My roots run deep here in the eighth district and in North Carolina’s agriculture community. I can trace my family back seven generations, from humble beginnings as tobacco, hog and row crop farmers down east. It’s one reason why I was so thrilled to spend some time last week with farmers and agriculture leaders at the Moore County Farm Bureau’s annual meeting.
Like I told them, Washington could learn a lot from North Carolina’s farmers. They know what it’s like to wake up early, roll up your sleeves and get to work. Work from sun-up to sun-down that lets you fall asleep at night knowing you did your part to provide for your family, honor our God, and make our community a better place. Our farmers work tirelessly to provide for their families and to provide food and fiber – not just for our nation but for the world. For that, we are grateful.
As your congressman, I will continue to work to make sure they have the tools – and freedom – they need to keep their farms thriving and to improve our communities. One way I’m working to do that is through comprehensive, pro-growth tax reform.
Last week, we made good progress. I was proud to support H. Con. Res. 71, a budget resolution that sets spending limits for our government and puts us back on the path to fiscal responsibility. In the budget, we are taking a close look at the programs that matter most and funding them in a responsible manner.
This budget calls for preserving Social Security and Medicare for current and future generations, will reduce deficit spending by $6.5 trillion, and will balance in ten years. It also includes the largest mandatory spending reform in 20 years and paves the way for a smaller, more limited government. This budget is a critical first step, not only in addressing our nation’s dire fiscal situation but also in creating an avenue for us to pass tax reform. Now, the Senate must pass a budget so we can unlock a powerful tool known as reconciliation that will allow us to pass tax reform with a simple majority in both the House of Representatives and the Senate.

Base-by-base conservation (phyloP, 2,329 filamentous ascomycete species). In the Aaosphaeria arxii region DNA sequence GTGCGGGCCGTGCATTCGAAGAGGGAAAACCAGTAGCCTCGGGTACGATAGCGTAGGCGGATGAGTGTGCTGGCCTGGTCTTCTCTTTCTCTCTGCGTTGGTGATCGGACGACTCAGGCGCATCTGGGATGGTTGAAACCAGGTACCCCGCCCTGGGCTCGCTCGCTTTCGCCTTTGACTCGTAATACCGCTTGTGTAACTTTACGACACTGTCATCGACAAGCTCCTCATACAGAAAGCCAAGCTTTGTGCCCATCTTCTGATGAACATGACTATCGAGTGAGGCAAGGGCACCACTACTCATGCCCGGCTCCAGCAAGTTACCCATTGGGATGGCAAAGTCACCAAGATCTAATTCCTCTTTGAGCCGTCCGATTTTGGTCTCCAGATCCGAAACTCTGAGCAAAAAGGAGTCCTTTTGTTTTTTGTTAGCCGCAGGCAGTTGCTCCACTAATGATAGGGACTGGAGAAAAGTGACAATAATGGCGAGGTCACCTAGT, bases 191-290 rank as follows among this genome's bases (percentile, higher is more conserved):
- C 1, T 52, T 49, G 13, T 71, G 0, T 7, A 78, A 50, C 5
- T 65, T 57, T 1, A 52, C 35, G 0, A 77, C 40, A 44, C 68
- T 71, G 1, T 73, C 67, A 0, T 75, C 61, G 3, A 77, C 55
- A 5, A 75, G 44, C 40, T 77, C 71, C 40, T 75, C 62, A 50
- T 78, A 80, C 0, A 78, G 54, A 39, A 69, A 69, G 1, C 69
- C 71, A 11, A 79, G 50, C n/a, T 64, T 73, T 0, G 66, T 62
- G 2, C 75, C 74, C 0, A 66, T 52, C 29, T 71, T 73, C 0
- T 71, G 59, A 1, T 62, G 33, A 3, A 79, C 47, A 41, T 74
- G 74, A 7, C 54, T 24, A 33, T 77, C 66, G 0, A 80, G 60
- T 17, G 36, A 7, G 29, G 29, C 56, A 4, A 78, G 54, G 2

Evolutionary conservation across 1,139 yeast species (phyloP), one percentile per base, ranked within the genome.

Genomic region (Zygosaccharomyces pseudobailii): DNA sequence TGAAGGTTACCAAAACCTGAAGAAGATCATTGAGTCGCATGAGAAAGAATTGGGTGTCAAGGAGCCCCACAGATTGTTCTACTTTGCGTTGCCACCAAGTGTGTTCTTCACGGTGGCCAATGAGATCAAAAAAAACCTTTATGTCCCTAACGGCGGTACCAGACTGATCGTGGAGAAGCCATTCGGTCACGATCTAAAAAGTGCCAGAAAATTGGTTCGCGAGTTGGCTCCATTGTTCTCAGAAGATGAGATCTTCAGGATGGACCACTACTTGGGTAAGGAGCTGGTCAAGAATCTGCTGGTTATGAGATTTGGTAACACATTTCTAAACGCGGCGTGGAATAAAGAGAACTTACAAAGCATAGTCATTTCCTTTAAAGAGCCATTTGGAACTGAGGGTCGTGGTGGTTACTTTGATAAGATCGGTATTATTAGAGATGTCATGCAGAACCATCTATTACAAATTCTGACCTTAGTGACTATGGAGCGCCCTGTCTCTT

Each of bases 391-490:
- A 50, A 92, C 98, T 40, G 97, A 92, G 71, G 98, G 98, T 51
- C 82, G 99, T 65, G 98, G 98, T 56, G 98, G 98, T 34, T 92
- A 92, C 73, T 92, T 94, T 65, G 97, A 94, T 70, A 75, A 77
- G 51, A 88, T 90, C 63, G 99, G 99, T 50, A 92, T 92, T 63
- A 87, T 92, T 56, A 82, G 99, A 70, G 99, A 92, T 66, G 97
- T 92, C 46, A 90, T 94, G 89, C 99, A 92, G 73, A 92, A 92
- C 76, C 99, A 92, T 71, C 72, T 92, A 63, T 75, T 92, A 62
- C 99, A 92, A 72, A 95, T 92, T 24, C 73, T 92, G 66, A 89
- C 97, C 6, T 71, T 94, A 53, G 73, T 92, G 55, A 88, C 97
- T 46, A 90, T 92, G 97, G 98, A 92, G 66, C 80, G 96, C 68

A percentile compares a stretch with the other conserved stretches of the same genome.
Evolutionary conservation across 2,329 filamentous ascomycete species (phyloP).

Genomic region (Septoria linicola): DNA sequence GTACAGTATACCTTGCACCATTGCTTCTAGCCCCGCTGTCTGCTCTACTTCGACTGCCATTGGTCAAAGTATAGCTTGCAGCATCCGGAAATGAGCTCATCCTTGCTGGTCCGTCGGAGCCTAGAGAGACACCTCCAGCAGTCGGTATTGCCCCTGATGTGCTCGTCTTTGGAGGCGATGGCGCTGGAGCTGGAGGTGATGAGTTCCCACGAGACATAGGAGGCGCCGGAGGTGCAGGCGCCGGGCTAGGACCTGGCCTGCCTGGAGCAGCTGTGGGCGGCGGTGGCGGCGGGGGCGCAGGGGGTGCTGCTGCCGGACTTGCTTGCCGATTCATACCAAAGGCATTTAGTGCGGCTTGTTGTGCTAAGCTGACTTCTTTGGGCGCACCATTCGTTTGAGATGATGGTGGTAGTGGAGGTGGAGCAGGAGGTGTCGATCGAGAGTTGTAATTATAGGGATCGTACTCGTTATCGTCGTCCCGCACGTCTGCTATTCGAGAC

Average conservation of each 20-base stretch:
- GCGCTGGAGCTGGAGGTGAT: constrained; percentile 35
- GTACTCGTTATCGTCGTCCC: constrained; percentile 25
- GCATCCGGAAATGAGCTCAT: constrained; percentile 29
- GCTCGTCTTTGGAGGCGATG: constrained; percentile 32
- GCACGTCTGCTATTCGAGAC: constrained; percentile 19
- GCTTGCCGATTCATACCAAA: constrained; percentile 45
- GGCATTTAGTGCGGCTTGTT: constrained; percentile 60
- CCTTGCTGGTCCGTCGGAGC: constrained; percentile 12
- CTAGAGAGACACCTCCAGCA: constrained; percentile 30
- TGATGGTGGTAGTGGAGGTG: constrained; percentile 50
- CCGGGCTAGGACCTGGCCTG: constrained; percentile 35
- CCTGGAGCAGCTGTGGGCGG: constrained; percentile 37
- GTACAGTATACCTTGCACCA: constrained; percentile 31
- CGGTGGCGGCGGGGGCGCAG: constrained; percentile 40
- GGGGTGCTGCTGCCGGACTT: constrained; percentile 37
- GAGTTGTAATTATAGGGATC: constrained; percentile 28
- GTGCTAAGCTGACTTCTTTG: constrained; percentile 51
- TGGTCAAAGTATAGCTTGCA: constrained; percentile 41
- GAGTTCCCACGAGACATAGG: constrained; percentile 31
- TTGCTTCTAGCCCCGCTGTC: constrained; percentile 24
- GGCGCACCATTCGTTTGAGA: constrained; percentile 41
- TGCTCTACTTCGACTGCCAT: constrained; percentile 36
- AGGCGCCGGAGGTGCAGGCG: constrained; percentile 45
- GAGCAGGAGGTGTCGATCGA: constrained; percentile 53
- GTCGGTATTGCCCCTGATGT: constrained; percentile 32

At the Farm Bureau meeting, we discussed the impact that tax reform would have. One key provision included in our framework is my bill to eliminate the Death Tax. I have been a longtime advocate for eliminating the Death Tax, which can take up to 40 percent of a family business’s assets if the owner passes away. As a champion of this cause, I believe we must end the double taxation that threatens the existence of family farms, small businesses and jobs.
At the end of the day, tax reform will have a meaningful impact all across our district – not just for our farmers. Because our tax code isn’t working for anyone. For working families, the system is far too complicated, requiring legal experts to help us navigate it. And taxes are too high and take too much of our hard-earned money. For businesses, rates are so high that the small businesses we love and that make our communities so special can barely afford to operate.
The bottom line is tax reform means higher wages, more jobs and more money in your pocket. I’ll continue to work because I care about you and your family.